Israel, US, and Egypt back Fatah's fight against Hamas
The Bush administration has spent most of its $84 million in aid to Palestinians to train an elite corps of Fatah-loyal fighters.
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"If Abbas's forces aren't strengthened with weapons, technical training, and money, Gaza is lost. That's the bottom line. Do the Americans and the Israelis want to write off Gaza to the Islamic fundamentalists?"Skip to next paragraph
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But the impression shared by many in Gaza that the US is helping Fatah in its power struggle with Hamas, rather than simply strengthening border security, could lead to a spiral of violence, some in Gaza warn.
"Palestinians believe the American support to Abbas is to take out Hamas rather than help secure the border crossings," says Omar Shaban, a political expert in Gaza who once worked as an adviser to Abbas.
The US has to "present it in a way that they are helping the PA and not the president's office," he said. Otherwise, "it puts more oil on the fire. There is a big fear within Hamas that these weapons will be used against them, which makes them take the initiative to get more weapons and to protect themselves … you are promoting the competition between the Fatah generals and Hamas."
While the US says that is not part of its goal, it will be difficult to convince Hamas supporters otherwise.
"All of the support by the US administration of the Presidential Guard has made a real crisis between the Hamas and the Presidential Guard," says Fawzi Barhoum, a Hamas spokesperson in Gaza. He accused the US of promoting sectarian strife across the Middle East to protect Israel. "The new Middle East is dependant upon splitting the people into two sides," he says.
Mr. Baskin said that while the Israeli military establishment was at first leery of allowing shipments of arms to forces loyal to Abbas, the prevailing view among Israel's generals is that a direct military confrontation inside Gaza with Hamas is inevitable, so some generals believe it's worth arming Abbas first.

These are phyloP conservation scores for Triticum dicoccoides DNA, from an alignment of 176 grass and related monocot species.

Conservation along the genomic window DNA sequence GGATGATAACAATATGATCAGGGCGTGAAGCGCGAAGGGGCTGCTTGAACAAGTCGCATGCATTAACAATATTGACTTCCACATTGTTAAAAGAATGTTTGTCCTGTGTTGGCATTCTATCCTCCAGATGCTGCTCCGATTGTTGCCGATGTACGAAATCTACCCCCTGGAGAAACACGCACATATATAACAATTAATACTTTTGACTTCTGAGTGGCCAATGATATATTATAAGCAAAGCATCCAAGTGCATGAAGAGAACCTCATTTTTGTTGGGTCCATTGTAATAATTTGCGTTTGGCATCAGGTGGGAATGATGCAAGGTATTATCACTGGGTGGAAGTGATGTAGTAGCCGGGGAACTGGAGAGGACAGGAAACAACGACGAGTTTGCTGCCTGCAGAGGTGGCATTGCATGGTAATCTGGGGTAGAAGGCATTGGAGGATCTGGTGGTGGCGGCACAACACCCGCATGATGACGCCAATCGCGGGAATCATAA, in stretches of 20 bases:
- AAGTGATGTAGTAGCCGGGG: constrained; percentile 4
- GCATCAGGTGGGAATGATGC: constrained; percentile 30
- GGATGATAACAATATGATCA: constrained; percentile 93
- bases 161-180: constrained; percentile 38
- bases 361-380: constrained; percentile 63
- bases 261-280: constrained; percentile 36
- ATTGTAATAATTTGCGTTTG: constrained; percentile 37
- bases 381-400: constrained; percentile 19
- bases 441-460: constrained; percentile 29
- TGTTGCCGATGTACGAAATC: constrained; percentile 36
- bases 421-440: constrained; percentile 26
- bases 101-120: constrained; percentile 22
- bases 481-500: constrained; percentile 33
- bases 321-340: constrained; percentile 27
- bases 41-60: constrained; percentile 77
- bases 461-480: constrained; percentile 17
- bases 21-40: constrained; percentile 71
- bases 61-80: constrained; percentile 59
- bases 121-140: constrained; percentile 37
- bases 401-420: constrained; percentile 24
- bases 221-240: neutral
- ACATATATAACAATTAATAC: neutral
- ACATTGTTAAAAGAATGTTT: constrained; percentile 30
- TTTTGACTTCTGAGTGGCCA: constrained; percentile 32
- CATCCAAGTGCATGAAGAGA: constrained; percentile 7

Whether a Palestinian civil war is good or bad for Israel, he said the military is split.
For Egypt, which is backing the US effort along with other secular authoritarian Arab states, anything that may weaken Hamas may be viewed as a positive. Hamas is an offshoot of the Muslim Brotherhood, Egypt's most popular opposition movement, and currently hundreds of Brotherhood members are in Egyptian jails as political prisoners.
"We can not accept the point of view that the US and Egypt are trying to push this situation in Gaza to civil war, or to cause violence among Palestinian factions. Only pro-Hamas, pro-Muslim brotherhood people believe that," says Emad Gad, a political scientist at the Al Ahram Center for Strategic and International studies, which is partially funded by the Egyptian government.
"The Egyptian regime here is trying to minimize the influence of the Muslim Brotherhood and any success for the Hamas government means more support for the Brotherhood in Egypt, so the Egyptian regime has to seek to minimize their role."
Mr. Gad says Egypt would also like to see the Mecca Agreement of earlier this year, which was brokered by Saudi Arabia and saw Hamas and Fatah enter into a unity government, fall by the wayside, since it legitimizes Hamas, a movement he says that stands in the way of "regional cooperation and an eventual settlement."
The internal Palestinian fighting has helped bolster the position of Fatah members like Mohammed Dahlan, who heads the Palestinian National Security Council. Mr. Dahlan, who has spent five years in prison for alleged terrorism against Israel, has considerable armed support in Gaza and his supporters have sought to destabilize Palestinian governments when he's been sidelined in the past.
Although US insiders say that when Dayton drew up his training plans for the Fatah forces, he had hoped to sideline figures like Dahlan, and bring in new faces untainted by the allegations of corruption that swirl around such figures.
The Presidential Guard is something of an elite unit drawn from Force 17, a Fatah commando group that was created in the early 1970s to focus on assassinating Israeli officials.
"What you used to have is Force 17, and the Presidential Guard was a unit within Force 17," says Mr. Rabbani of the ICG. "I think the American approach is to extract it, establish it as an independent force, and give the Presidential Guard a role well above and beyond [that of] protecting the president."
"I wouldn't characterize the recent escalation as a product of US policy, it was clearly first and foremost an internal Palestinian dispute that led to this escalation," says Rabbani. "But the US involvement has contributed to it negatively, and I would argue, deliberately, if the policy is one where having the Palestinians operate on the basis of a broadly based consensus rather than violent political rivalry is being undermined."